Sometimes it’s nice to be proven wrong. When we first saw that this kart racing sequel featured vehicles that transform into boats and planes, we were quick to draw comparisons with Mario Kart 7, and thus assumed it would be a shameless clone. When we actually sat down and played it though, we were pleased to discover that there’s a fair amount of original elements under the hood.
The ‘transformed’ part of the game’s title doesn’t just refer to the fact that the vehicles transform when going airborne or hitting the H2O, but also because the tracks themselves transform as races progress. The Skies of Arcadia track – set on a sequence of floating islands – falls apart as you race along the surfaces, ending with the final lap set in the sky. The Panzer Dragoon track meanwhile has a bridge that’s destroyed by a dragon (dragoon?), forcing racers to transform into boats. Then there’s the NiGHTS track which we are confident in saying will please fans immensely.
There’s not one but two that bear similarities to Mario Kart’s legendary Rainbow Road as well, with narrow strips of road and tight bends. Most courses give a choice of paths, some of which are well hidden. It’s quite hard to pick a favourite as more than a few are superbly designed, but easy to name a least favourite. The Burning Rangers effort is a vexing experience that very much feels like it has come from a lesser game. That’s the only real duffer, although we were a little confused as to why the Outrun track was set mostly on water. Very odd given the source material, but not an entirely bad thing.
As always with kart racers, it’s with friends that the game shines brightest. That’s not to say there isn’t plenty for solo players to get their teeth into. As well as the standard GPs, which have four races each, there’s a surprisingly varied World Tour Mode. In addition to standard races there’s a range of challenges, such as drift challenges, and elimination matches. Each challenge has three difficulty levels to choose from, and you’re awarded up to three stars depending on difficulty. These stars are used to unlock additional characters, each of whom can be levelled up. It takes around two to three hours of use with one character to reach maximum rank, and every time you level up a new kart mod is unlocked that alters a racer’s stats.
A few of the characters do feel shoehorned in due to licensing deals. Wreck-It Ralph feels a bit out of place and isn’t a character we found ourselves using – his physics-based wrecking ball is far too distracting. Real-life racer Danica Patrick also feels out of place. Why put a human character in a line-up of colourful fantasy characters? Thankfully the rest of the roster will please Sega fans.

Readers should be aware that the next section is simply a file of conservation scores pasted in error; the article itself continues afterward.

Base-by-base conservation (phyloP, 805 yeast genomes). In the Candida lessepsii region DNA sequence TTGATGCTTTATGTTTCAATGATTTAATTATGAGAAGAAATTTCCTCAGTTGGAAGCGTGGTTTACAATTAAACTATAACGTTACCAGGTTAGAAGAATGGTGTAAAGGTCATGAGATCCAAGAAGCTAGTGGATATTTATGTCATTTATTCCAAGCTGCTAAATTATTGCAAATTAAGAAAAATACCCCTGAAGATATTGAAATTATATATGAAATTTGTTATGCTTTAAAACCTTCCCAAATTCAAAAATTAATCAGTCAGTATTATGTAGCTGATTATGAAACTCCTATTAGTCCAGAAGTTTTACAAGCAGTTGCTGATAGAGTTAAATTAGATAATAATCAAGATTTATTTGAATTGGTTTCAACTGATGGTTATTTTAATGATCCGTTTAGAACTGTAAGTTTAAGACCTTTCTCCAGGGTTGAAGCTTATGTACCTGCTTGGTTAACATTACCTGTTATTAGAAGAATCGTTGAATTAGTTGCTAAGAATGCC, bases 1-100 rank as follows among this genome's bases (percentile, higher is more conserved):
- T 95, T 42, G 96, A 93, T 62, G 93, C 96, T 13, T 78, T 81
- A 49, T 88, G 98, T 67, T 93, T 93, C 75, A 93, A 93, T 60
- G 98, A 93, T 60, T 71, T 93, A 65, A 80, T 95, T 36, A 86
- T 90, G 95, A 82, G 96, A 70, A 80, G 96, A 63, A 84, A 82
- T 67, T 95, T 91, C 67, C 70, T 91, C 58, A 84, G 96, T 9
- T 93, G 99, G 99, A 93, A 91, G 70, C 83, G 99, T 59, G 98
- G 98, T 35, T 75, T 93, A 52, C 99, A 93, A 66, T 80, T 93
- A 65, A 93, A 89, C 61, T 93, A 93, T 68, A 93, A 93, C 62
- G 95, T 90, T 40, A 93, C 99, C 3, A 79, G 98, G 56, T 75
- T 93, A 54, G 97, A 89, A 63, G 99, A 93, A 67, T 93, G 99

With ex-Bizzare Creations staff partly responsible, it’s no surprise that the vehicle handling feels faultless. The water sections have had Wave Race and Hydro Thunder cited as influences and even when in plane mode it’s possible to drift. Drifting gives a temporary burst of speed as does performing stunts while launching off ramps and such, but only if the stunt is landed correctly. This adds a pleasing risk/reward element. Coins placed precariously on the tracks can be spent on a fruit machine during the loading screens that occasionally coughs up a power-up. Winning one and then unleashing it as soon as the race starts is a lot of fun, especially if it’s something like a tornado – which reverses controls for a few seconds – or a swarm of giant bees that can be troublesome to avoid.
The power-up assortment is really well designed. The hot-rod boost not only propels your kart along the track at a fast rate but can be detonated with a well-timed button press to send out a wave of flames. Then there’s the baseball glove that can block attacks and also catch projectiles and add them to your own arsenal. Racers can still turn ‘all-star’ too – speed and handling are improved for a few seconds and endless supplies of projectiles are at your disposal.
Online play – which includes battle races similar to Mario Kart’s balloon popping battles – feels functional rather than flashy, but still managed to hold our attention for a while. There are also Sumo Digital staff ghosts to beat in the time-trial mode once all other modes have been done and dusted.
Take the wonderful Richard Jacques soundtrack into account and you’ve got yourself a game that’s not only a celebration of all things Sega, but a very fine kart racer. It managed to surprise us constantly with its level of creativity.